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Macri promises radical economic "new era" for Argentina

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Macri promises radical economic "new era" for Argentina



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Argentina’s Mauricio Macri is promising a radical economic change from leftist government and “the beginning of a new era”. He vows to draw a line under twelve years of what Argentineans dubbed ‘Kirchnerism’.

When the 56-year-old conservative won Argentina’s presidential election on Sunday, he was the first to force a second round and then land the job. He also breaks the trend of a long line of lawyer presidents, as he is a civil engineer, son of an Italian-born construction tycoon. He only entered politics in 2003, after surviving a kidnapping ordeal.

There followed several successful years at the head of one of Argentina’s most-loved football clubs, Boca Juniors. Enjoying Maradona’s encouragement, it won 17 international competitions with Macri at the helm.

Macri had been an MP for two years when he ran for mayor of Buenos Aires for a second time, in 2007. Unlike his 2003 attempt, now he soundly defeated the government-backed candidate and the incumbent. He and his Republican Proposal party teamed up with the social-liberal Radical Civic Union and the Civic Coalition to form the centre-right alliance Cambiemos (Let’s Change) to strengthen his base for a run at the national presidency.

Macri must forge a strategy to liberalise the ailing economy. Inflation is running around 30%, energy and transport subsidies consume around 20% of public spending. His ambition is to end more than a decade of free-spending populism.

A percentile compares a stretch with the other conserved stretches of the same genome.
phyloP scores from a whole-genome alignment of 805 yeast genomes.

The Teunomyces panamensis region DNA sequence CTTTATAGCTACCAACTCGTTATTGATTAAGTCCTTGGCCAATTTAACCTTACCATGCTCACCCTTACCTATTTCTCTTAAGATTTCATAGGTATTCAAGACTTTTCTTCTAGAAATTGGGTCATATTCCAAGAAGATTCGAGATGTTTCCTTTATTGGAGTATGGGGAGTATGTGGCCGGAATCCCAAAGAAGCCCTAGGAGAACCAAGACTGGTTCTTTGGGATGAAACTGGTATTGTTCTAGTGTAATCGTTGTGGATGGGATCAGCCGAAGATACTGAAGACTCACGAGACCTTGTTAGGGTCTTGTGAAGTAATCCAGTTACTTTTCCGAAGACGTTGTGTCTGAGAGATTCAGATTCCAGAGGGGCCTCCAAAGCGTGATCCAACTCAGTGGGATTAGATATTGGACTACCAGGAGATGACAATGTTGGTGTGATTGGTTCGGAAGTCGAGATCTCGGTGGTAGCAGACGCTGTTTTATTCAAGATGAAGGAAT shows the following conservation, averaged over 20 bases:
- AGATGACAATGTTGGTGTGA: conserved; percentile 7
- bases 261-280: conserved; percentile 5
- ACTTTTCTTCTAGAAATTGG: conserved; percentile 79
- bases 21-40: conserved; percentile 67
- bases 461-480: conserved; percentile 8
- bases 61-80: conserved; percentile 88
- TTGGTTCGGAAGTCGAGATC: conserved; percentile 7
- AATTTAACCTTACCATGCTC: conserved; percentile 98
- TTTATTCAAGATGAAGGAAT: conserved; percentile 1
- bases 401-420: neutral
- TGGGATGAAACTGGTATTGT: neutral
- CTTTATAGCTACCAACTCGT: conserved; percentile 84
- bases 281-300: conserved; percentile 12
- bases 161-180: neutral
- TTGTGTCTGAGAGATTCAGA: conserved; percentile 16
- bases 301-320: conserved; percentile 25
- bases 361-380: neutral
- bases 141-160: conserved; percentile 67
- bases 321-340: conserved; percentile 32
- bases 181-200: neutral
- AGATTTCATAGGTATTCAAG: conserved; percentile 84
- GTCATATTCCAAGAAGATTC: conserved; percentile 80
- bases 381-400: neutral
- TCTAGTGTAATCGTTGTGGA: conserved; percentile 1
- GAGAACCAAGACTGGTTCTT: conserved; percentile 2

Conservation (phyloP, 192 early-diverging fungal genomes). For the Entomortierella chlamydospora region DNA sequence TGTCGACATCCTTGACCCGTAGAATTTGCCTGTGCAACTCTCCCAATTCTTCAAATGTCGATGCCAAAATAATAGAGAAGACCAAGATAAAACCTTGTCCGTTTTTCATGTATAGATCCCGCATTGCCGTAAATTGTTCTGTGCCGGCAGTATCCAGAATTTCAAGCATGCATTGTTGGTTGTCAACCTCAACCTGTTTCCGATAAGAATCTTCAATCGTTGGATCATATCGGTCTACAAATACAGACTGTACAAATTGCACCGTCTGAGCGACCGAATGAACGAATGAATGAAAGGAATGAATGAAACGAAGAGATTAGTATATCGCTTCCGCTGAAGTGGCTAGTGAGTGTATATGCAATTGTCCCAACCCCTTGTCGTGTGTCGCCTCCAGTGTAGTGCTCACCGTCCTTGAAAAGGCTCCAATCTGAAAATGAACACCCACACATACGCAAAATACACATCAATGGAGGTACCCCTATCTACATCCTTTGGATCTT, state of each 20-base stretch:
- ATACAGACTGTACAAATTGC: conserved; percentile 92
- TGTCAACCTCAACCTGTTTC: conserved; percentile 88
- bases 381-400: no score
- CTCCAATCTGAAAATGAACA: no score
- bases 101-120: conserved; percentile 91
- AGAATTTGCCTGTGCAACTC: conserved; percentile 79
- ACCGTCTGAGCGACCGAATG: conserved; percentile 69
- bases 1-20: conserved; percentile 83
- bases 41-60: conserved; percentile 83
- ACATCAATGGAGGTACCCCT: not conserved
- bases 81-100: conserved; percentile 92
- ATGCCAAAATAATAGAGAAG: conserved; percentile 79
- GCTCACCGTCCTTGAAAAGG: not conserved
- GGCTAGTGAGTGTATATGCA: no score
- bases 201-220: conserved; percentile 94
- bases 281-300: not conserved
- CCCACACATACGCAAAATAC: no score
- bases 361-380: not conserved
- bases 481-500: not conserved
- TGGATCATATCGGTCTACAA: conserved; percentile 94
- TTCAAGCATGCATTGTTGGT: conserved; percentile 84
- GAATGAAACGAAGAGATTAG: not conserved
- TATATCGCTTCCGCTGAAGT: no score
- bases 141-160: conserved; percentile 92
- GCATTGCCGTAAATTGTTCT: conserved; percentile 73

Economist Marcelo Elizondo said: “Argentina’s economy has not grown in four years, its exports have fallen. The private sector has not created any jobs in four years. “

Buenos Aires also faces litigation from what it calls ‘vulture’ hedge funds, demanding payment stemming from Argentina’s $100 billion default in 2002. It is refusing to abide by US court rulings.

Analyst Patricio Giusto said: “This is crucial… to receive foreign financing, all the liquidity in the world that is waiting for Argentina to resolve this [standoff], to channel new financing into investment.”

Macri pledges to free farmers from punishing export taxes, and lift capital controls to let the overvalued peso achieve its market value.

But Macri only just beat outgoing President Cristina Kirchner’s Peronist candidate. As only the third non-Peronist leader since the end of military rule in 1983, he will have tough negotiating ahead, as the Peronists have the majority in Argentina’s Congress and Senate.


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